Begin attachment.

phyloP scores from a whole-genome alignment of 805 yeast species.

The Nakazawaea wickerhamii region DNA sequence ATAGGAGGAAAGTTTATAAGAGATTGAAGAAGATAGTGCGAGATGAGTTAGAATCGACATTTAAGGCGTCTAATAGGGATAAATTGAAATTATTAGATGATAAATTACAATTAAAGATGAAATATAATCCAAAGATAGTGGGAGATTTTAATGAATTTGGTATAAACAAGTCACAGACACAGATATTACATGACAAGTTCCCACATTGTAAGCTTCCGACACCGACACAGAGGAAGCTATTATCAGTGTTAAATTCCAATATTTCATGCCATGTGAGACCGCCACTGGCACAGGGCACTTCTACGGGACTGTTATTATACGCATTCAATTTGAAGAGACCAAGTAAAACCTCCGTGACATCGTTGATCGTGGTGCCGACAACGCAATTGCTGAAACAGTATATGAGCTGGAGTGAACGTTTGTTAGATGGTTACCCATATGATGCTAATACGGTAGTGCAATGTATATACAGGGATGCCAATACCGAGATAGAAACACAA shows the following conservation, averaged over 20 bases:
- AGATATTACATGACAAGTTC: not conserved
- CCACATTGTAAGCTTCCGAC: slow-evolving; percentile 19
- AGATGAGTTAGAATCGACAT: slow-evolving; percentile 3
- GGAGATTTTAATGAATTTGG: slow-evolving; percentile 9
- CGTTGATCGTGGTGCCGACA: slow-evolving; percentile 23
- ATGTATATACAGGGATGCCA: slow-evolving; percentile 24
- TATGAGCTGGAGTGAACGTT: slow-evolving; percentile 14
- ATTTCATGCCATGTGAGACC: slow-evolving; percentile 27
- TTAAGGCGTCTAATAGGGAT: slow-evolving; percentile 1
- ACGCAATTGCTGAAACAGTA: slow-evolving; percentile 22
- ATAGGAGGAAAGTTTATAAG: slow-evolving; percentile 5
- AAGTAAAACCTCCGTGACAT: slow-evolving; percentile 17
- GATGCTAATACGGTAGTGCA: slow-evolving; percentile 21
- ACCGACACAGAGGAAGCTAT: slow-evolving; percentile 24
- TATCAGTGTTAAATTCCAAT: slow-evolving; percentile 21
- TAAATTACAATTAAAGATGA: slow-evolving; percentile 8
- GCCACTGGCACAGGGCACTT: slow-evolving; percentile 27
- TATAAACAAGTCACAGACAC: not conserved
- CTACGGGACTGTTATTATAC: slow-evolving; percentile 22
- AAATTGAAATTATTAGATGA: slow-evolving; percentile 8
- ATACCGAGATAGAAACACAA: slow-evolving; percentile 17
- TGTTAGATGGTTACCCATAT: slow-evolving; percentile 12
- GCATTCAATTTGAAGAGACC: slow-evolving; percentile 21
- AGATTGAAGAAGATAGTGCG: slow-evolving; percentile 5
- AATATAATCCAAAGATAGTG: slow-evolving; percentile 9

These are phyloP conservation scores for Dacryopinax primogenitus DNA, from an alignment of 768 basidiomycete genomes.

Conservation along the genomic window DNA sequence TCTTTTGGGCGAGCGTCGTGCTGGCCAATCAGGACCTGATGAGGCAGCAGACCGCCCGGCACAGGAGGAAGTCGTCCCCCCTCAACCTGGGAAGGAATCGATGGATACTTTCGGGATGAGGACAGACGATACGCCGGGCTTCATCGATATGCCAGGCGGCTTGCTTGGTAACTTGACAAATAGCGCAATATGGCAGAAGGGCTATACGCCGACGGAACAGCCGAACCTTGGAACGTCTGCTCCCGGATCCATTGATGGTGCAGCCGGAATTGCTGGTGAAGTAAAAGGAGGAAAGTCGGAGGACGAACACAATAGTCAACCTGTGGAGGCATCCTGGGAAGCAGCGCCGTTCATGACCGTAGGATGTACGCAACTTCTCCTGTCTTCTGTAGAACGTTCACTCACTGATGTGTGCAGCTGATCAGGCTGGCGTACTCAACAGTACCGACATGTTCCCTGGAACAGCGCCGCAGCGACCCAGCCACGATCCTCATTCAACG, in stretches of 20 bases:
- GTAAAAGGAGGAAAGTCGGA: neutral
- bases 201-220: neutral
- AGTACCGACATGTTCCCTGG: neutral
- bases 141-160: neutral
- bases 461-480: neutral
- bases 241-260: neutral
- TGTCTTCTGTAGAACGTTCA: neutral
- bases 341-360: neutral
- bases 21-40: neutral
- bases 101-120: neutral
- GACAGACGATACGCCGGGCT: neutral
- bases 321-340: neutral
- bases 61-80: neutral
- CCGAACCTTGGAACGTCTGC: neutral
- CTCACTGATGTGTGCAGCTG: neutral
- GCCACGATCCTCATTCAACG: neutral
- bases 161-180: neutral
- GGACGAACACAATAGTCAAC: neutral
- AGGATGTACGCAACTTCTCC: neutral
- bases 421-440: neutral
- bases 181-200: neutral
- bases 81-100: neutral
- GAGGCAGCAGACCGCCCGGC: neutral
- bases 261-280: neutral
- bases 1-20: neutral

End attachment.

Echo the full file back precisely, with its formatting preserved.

phyloP scores from a whole-genome alignment of 805 yeast species.

The Nakazawaea wickerhamii region DNA sequence ATAGGAGGAAAGTTTATAAGAGATTGAAGAAGATAGTGCGAGATGAGTTAGAATCGACATTTAAGGCGTCTAATAGGGATAAATTGAAATTATTAGATGATAAATTACAATTAAAGATGAAATATAATCCAAAGATAGTGGGAGATTTTAATGAATTTGGTATAAACAAGTCACAGACACAGATATTACATGACAAGTTCCCACATTGTAAGCTTCCGACACCGACACAGAGGAAGCTATTATCAGTGTTAAATTCCAATATTTCATGCCATGTGAGACCGCCACTGGCACAGGGCACTTCTACGGGACTGTTATTATACGCATTCAATTTGAAGAGACCAAGTAAAACCTCCGTGACATCGTTGATCGTGGTGCCGACAACGCAATTGCTGAAACAGTATATGAGCTGGAGTGAACGTTTGTTAGATGGTTACCCATATGATGCTAATACGGTAGTGCAATGTATATACAGGGATGCCAATACCGAGATAGAAACACAA shows the following conservation, averaged over 20 bases:
- AGATATTACATGACAAGTTC: not conserved
- CCACATTGTAAGCTTCCGAC: slow-evolving; percentile 19
- AGATGAGTTAGAATCGACAT: slow-evolving; percentile 3
- GGAGATTTTAATGAATTTGG: slow-evolving; percentile 9
- CGTTGATCGTGGTGCCGACA: slow-evolving; percentile 23
- ATGTATATACAGGGATGCCA: slow-evolving; percentile 24
- TATGAGCTGGAGTGAACGTT: slow-evolving; percentile 14
- ATTTCATGCCATGTGAGACC: slow-evolving; percentile 27
- TTAAGGCGTCTAATAGGGAT: slow-evolving; percentile 1
- ACGCAATTGCTGAAACAGTA: slow-evolving; percentile 22
- ATAGGAGGAAAGTTTATAAG: slow-evolving; percentile 5
- AAGTAAAACCTCCGTGACAT: slow-evolving; percentile 17
- GATGCTAATACGGTAGTGCA: slow-evolving; percentile 21
- ACCGACACAGAGGAAGCTAT: slow-evolving; percentile 24
- TATCAGTGTTAAATTCCAAT: slow-evolving; percentile 21
- TAAATTACAATTAAAGATGA: slow-evolving; percentile 8
- GCCACTGGCACAGGGCACTT: slow-evolving; percentile 27
- TATAAACAAGTCACAGACAC: not conserved
- CTACGGGACTGTTATTATAC: slow-evolving; percentile 22
- AAATTGAAATTATTAGATGA: slow-evolving; percentile 8
- ATACCGAGATAGAAACACAA: slow-evolving; percentile 17
- TGTTAGATGGTTACCCATAT: slow-evolving; percentile 12
- GCATTCAATTTGAAGAGACC: slow-evolving; percentile 21
- AGATTGAAGAAGATAGTGCG: slow-evolving; percentile 5
- AATATAATCCAAAGATAGTG: slow-evolving; percentile 9

These are phyloP conservation scores for Dacryopinax primogenitus DNA, from an alignment of 768 basidiomycete genomes.

Conservation along the genomic window DNA sequence TCTTTTGGGCGAGCGTCGTGCTGGCCAATCAGGACCTGATGAGGCAGCAGACCGCCCGGCACAGGAGGAAGTCGTCCCCCCTCAACCTGGGAAGGAATCGATGGATACTTTCGGGATGAGGACAGACGATACGCCGGGCTTCATCGATATGCCAGGCGGCTTGCTTGGTAACTTGACAAATAGCGCAATATGGCAGAAGGGCTATACGCCGACGGAACAGCCGAACCTTGGAACGTCTGCTCCCGGATCCATTGATGGTGCAGCCGGAATTGCTGGTGAAGTAAAAGGAGGAAAGTCGGAGGACGAACACAATAGTCAACCTGTGGAGGCATCCTGGGAAGCAGCGCCGTTCATGACCGTAGGATGTACGCAACTTCTCCTGTCTTCTGTAGAACGTTCACTCACTGATGTGTGCAGCTGATCAGGCTGGCGTACTCAACAGTACCGACATGTTCCCTGGAACAGCGCCGCAGCGACCCAGCCACGATCCTCATTCAACG, in stretches of 20 bases:
- GTAAAAGGAGGAAAGTCGGA: neutral
- bases 201-220: neutral
- AGTACCGACATGTTCCCTGG: neutral
- bases 141-160: neutral
- bases 461-480: neutral
- bases 241-260: neutral
- TGTCTTCTGTAGAACGTTCA: neutral
- bases 341-360: neutral
- bases 21-40: neutral
- bases 101-120: neutral
- GACAGACGATACGCCGGGCT: neutral
- bases 321-340: neutral
- bases 61-80: neutral
- CCGAACCTTGGAACGTCTGC: neutral
- CTCACTGATGTGTGCAGCTG: neutral
- GCCACGATCCTCATTCAACG: neutral
- bases 161-180: neutral
- GGACGAACACAATAGTCAAC: neutral
- AGGATGTACGCAACTTCTCC: neutral
- bases 421-440: neutral
- bases 181-200: neutral
- bases 81-100: neutral
- GAGGCAGCAGACCGCCCGGC: neutral
- bases 261-280: neutral
- bases 1-20: neutral